“If you dance, you got a chance.”
Our President’s budget proposal designates $2.6 billion to design and begin to build the wall along the Mexican border. Estimates of cost to build the whole thing range as high as $25 billion. So far, no details on Mexico’s paying for it. (The simplest way, based on the history of Trump projects, would be to hire Mexican contractors and then not pay them.) The budget also requests money to hire twenty additional attorneys to pursue condemnation of privately-owned land for the wall. Some landowners in Texas have already received notices.
Congressman Henry Cuellar, whose district includes 180 miles of the Texas-Mexico border has been hearing from his constituents, and they are not happy. Ninety percent of the Texas border is in private ownership. One constituent property has been in the family since a Spanish land grant in 1767. “Once the land is destroyed, it will never be the same,” the owner said. “We have oaks and mesquite that have been there for generations, foxes and other animals and an ecosystem that has been untouched.”
At the present, 670 miles are fenced. Only 1,263 to go.
The Texas State Board of Education approves the textbooks used by five million students in its public schools. Because of the size of the Texas market, many textbook publishers print the Texas-approved books to sell in other other states. (Advances in technology are making it easier to publish other versions for other markets.) This is particularly problematic with history texts, as the politically-charged Texas board is firmly controlled by right-wing nutcases.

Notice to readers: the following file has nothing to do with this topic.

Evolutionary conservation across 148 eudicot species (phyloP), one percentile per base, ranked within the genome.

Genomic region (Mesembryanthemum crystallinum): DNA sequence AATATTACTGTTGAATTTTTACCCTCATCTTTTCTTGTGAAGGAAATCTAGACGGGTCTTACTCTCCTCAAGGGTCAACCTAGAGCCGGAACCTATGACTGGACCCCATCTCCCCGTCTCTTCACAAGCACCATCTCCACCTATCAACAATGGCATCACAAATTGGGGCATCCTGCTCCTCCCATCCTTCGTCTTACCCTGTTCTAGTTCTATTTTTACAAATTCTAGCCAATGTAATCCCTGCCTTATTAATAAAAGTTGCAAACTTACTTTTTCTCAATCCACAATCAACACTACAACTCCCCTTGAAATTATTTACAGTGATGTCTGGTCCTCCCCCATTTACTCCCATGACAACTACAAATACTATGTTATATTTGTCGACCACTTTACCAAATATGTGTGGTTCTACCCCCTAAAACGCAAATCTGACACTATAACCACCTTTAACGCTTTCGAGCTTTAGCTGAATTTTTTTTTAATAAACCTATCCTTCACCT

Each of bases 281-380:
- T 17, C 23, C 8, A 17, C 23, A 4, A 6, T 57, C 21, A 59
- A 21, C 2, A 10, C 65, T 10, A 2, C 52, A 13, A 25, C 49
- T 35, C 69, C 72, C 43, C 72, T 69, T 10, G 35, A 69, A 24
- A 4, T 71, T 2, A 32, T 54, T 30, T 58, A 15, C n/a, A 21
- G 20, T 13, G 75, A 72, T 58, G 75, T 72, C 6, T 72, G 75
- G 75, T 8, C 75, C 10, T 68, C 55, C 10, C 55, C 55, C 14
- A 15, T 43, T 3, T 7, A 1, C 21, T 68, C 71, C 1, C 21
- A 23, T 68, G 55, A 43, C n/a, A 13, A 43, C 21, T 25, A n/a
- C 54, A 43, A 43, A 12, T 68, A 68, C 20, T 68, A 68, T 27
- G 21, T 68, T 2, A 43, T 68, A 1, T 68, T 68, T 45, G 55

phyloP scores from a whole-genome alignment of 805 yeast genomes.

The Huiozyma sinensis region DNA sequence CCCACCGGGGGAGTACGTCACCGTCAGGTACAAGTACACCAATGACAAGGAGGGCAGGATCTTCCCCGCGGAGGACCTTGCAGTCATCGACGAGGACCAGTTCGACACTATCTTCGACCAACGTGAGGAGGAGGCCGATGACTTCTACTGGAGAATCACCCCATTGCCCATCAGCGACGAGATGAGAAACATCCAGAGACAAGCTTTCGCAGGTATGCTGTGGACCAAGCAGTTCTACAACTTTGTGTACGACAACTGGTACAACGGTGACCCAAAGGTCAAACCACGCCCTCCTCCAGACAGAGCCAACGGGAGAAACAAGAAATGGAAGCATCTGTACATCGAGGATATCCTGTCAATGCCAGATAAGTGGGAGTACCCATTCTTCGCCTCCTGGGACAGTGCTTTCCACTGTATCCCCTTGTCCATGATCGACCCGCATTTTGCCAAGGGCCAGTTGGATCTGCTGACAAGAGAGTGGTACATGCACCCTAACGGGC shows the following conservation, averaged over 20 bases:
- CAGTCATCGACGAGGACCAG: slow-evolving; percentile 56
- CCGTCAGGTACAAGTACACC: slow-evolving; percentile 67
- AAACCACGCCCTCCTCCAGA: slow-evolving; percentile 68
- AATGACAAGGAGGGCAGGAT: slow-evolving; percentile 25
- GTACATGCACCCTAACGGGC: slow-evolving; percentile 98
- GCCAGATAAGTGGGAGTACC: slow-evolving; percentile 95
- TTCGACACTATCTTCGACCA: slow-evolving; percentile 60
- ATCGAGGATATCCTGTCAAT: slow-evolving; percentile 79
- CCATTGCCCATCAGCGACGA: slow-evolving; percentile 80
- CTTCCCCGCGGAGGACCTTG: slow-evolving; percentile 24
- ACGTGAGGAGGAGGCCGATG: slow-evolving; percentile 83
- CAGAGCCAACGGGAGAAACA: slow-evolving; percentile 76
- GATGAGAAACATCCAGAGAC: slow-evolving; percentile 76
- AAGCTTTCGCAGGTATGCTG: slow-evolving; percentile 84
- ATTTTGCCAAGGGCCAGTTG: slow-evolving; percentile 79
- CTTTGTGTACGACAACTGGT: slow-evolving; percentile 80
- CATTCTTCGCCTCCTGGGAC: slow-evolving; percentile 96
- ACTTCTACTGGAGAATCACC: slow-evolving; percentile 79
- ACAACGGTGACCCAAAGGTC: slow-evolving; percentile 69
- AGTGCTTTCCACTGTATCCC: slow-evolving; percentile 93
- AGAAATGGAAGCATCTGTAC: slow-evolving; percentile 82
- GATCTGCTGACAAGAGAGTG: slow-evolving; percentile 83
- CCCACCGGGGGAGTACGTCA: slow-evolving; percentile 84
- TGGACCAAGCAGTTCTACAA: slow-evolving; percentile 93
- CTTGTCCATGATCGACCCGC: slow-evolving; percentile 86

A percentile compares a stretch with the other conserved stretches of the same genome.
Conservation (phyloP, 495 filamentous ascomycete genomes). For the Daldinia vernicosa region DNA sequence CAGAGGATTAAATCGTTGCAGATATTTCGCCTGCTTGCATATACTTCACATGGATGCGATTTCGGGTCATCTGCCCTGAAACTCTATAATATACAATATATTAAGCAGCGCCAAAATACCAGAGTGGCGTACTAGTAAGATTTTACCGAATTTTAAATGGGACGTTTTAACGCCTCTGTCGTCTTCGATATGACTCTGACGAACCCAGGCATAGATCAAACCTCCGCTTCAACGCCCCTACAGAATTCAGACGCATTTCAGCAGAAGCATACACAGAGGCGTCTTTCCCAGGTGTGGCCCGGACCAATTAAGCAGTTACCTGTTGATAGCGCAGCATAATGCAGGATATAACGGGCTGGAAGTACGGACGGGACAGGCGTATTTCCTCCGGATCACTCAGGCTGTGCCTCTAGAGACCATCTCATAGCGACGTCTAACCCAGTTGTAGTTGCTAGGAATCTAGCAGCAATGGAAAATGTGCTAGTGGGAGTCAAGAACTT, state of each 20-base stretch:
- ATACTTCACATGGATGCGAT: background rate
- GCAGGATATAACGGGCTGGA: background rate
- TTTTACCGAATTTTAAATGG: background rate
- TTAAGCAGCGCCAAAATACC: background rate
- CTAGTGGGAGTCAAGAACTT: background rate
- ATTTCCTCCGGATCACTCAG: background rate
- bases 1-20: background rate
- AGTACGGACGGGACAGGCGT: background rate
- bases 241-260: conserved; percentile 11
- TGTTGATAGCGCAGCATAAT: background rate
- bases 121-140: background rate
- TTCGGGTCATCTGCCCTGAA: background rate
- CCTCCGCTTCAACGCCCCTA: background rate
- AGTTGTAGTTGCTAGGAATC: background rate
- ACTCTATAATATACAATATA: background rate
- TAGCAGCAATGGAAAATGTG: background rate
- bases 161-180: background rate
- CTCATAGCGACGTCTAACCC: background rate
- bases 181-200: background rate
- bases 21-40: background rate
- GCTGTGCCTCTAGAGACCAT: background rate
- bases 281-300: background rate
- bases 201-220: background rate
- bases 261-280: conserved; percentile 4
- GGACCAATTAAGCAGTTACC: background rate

Students are taught that slavery was only an incidental cause of the Civil War, after states’ rights and sectionalism. (The state’s right being the right to own other human beings.) Textbooks make no mention of the Ku Klux Klan.
Texas students learn that slavery was simply part of immigration patterns that “brought millions of workers from Africa to the southern United States to work on agricultural plantations.” As part of the effort to purge liberal bias from curricula, Thomas Jefferson is ignored, but the purported “Christian” foundation of our country’s beginning is emphasized. Textbooks also stress the importance of guns to our freedom. After a heroic battle, the Texas board allowed evolution to be broached as a possibility.
With our new president and a new Secretary of the Department of Education who is no friend of public education, we’ll see how things go. For now, historians in higher education are concerned about the teaching of U.S. history. In the radically changed political climate, revisionists are becoming much more emboldened, eager to flaunt their ignorance.
In the meantime, to celebrate Black History Month, the Confederate flag has once again been raised in South Carolina.
Gail Collins has a good overview of the controversy.
“In 2011, the state Legislature cut Texas’ family planning and women’s health program, which provide care and routine screenings for low-income women. Lawmakers slashed its budget by two-thirds—and kicked out women’s health providers that also provide abortions.”
“Within a two-year period between 2010 and 2012, the rate of pregnant women dying in Texas doubled – and it’s not entirely clear why.”